In Colombia, Case and I find that often people don’t return our emails, or calls, or call when they say they’re going to, or show up for meetings on time or at all. But we’re here, and we need to talk to people, so we get cara dura – hardheaded. We persist, with a smile, often well beyond the norms of politeness in the U.S. Here are three examples from today:
1. For more than a month now, we’ve been trying to get a meeting with USAID. We’ve networked our way through a couple routes, but have been repeatedly ignored or denied, until today. That’s because today our networking route was through the U.S. contractor that is evaluating the work of USAID here. That’s sort of like having the IRS call someone on your behalf to request a meeting. It works. Today, after all our struggles to get one person to talk to us, we sat down with four members of local staff for USAID.
2. Today we also needed to send a grant application to the States, by mail. This meant going to Office Depot, and asking them to send it for us through their contract with DHL. Not a big deal, right? Well, not until they saw the U.S. address, and then had to figure out which parts of it went in which boxes on the DHL online form. Although they tried to hide it, this was not easy. Even after one guy ran back and forth between the employees-only office and the service counter a couple times to ask questions about the address, he still said that sending the envelope would be no problem and that he would be sure to use the exact address. Then his coworker tried to send us away without a tracking number and with our envelope still sitting on the counter with no mailing label. When the guy came back another time, I offered to help. He didn’t answer, so I just followed him into the employees office, where another guy was sitting at a computer completely screwing up the mailing address. “I don’t want to be a bother,” I said. “But I can help.” I then fixed the address and watched the guy at the computer fill out the rest of the form. Rude? Maybe. Necessary? Definitely.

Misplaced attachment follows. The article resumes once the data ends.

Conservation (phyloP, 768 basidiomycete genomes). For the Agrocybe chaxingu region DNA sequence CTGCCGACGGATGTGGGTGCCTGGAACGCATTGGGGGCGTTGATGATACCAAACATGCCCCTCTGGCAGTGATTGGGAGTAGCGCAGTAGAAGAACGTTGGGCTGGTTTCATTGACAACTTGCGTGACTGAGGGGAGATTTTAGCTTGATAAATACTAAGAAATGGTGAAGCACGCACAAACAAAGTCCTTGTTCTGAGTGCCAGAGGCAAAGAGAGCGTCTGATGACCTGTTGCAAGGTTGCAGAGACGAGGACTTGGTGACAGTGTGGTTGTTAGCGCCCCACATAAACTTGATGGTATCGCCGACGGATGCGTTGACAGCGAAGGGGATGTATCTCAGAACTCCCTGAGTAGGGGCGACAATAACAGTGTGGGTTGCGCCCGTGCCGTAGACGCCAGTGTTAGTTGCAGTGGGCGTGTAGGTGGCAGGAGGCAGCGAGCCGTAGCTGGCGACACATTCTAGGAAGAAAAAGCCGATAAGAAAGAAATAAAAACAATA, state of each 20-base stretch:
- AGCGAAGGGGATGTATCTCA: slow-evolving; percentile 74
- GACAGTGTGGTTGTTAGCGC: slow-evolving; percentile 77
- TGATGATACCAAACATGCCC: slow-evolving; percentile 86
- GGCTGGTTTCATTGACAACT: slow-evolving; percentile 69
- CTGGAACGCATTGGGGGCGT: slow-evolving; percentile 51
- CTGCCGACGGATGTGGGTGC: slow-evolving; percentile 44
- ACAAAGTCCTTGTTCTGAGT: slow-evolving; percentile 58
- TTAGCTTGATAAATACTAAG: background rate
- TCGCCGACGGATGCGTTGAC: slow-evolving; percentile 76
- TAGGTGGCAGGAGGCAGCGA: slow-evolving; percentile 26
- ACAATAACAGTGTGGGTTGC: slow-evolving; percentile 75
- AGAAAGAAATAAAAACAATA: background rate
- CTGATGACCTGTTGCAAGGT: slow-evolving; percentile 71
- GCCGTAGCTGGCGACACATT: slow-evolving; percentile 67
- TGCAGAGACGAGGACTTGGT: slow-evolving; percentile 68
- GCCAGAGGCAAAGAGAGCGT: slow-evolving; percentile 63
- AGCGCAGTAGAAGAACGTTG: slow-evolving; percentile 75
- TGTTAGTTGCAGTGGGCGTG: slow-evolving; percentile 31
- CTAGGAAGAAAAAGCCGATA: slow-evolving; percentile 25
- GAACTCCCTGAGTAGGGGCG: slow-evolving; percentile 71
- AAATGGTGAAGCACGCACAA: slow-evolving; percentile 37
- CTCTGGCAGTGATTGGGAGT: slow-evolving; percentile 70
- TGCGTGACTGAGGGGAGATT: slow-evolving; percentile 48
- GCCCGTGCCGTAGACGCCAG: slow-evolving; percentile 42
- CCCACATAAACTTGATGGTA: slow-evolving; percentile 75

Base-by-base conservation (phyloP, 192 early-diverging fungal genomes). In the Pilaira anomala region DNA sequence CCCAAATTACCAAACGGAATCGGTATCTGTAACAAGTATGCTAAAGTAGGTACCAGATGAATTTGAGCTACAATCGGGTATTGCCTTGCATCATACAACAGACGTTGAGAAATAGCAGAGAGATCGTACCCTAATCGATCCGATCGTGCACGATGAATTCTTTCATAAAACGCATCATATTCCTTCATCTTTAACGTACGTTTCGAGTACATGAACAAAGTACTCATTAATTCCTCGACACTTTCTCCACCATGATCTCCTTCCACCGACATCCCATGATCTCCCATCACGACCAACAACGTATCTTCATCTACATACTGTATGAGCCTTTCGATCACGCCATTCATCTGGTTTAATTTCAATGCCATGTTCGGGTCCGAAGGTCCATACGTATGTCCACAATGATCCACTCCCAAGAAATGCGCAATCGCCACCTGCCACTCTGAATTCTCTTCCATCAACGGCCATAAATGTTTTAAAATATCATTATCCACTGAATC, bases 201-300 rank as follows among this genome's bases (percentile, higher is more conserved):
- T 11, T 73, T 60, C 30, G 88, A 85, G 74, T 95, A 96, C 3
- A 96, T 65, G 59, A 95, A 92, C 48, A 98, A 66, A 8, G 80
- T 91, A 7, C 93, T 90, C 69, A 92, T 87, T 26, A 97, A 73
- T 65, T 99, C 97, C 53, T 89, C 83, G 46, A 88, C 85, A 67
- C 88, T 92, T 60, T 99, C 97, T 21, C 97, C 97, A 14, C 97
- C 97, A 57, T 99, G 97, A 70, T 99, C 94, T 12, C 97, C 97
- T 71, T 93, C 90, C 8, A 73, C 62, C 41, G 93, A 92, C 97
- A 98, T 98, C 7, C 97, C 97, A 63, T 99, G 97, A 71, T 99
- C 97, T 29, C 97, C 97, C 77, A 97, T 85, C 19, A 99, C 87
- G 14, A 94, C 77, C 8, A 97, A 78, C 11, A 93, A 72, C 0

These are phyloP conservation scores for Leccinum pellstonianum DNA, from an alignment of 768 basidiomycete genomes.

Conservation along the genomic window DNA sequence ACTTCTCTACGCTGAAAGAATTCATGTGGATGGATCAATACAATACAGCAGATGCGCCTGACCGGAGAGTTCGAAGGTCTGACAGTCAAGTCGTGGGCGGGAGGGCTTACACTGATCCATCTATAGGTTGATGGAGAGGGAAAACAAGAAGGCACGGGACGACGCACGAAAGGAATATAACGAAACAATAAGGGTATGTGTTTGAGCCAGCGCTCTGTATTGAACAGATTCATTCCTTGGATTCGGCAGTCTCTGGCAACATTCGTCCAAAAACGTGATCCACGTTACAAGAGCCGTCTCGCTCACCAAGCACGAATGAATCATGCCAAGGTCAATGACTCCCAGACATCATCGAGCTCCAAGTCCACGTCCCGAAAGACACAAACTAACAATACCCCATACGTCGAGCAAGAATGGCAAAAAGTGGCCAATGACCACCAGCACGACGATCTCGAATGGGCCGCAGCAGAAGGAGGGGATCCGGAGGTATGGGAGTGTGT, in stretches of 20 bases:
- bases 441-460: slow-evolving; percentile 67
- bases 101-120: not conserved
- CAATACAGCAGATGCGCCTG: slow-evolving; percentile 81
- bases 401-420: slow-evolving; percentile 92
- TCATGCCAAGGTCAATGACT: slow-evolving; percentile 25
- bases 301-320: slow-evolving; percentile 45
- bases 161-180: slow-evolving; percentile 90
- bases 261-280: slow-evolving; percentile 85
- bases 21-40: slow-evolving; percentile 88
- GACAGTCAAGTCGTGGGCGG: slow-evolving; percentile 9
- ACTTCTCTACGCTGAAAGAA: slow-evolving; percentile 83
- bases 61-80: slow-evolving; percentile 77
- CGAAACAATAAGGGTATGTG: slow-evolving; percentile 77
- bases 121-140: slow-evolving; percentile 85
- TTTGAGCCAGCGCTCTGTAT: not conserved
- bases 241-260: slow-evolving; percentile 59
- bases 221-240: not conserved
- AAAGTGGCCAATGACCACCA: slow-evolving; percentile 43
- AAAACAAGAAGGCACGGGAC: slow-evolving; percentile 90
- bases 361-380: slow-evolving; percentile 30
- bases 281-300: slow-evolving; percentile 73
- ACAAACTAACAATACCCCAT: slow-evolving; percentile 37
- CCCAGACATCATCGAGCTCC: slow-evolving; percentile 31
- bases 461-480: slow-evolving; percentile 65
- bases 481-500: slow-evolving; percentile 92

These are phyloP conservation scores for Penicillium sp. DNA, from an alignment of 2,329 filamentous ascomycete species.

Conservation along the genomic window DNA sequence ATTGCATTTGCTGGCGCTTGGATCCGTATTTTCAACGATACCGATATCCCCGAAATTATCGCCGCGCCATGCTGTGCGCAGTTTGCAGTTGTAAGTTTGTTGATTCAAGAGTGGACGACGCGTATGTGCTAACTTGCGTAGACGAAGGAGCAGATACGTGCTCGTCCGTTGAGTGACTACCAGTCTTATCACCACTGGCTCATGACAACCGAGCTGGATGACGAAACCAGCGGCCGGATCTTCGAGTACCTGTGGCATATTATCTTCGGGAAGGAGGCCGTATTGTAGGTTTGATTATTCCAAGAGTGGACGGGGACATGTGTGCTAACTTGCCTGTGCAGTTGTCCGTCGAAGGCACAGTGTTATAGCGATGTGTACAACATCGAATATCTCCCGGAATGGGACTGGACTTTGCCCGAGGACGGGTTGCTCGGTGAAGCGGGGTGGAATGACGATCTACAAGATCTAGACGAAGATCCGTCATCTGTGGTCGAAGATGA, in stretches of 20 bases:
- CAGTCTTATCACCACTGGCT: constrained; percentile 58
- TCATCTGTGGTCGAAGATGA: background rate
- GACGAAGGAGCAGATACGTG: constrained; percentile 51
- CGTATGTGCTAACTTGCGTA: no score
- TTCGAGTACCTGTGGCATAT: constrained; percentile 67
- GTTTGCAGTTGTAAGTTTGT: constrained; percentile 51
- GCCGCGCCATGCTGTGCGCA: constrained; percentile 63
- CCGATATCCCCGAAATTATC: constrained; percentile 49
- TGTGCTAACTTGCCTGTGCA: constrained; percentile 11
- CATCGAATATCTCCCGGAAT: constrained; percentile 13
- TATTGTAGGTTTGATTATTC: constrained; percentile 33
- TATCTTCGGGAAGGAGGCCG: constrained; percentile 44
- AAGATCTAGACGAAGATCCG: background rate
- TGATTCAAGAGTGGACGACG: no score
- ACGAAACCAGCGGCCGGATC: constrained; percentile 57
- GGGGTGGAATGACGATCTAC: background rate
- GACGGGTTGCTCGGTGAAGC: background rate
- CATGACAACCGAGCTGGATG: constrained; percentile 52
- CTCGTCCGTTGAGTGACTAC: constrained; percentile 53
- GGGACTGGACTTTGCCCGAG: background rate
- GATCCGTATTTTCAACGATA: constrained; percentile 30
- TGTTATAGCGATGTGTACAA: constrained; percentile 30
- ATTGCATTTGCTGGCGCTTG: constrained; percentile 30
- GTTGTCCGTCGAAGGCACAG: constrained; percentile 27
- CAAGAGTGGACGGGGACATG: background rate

3. One of our contacts is a woman we’ll call Pepita Flabon. But we’ve actually never met Ms. Flabon because, even though friends have put us in touch with her and recommended we talk, she’s turned us down, even when we backpedaled and suggested we just get coffee. Instead, she deflected and gave us the name, number and email address of another person, in another organization, and suggested we talk with him. So we emailed the guy, but the email bounced back. Then we called him, only to find the number was disconnected. When we asked Flabon if she had more current contact info for the guy, she gave us the address of his organization’s headquarters, even though he works remotely. At that point we could have thrown in the towel, but we decided to just keep bulling ahead. We went to the headquarters this afternoon, and said that we’d been sent there by Pepita Flabon. (Maybe that was stretching it, but it was less of a stretch than the alternative we considered – “Hi, Pepita Flabon is our mother, and she asked us to ask for your assistance…”) Soon we were talking to one of the organization’s assistant directors, who called our guy on her cell, and then handed the phone to Casey to talk to him directly. Another victory for caradurisma!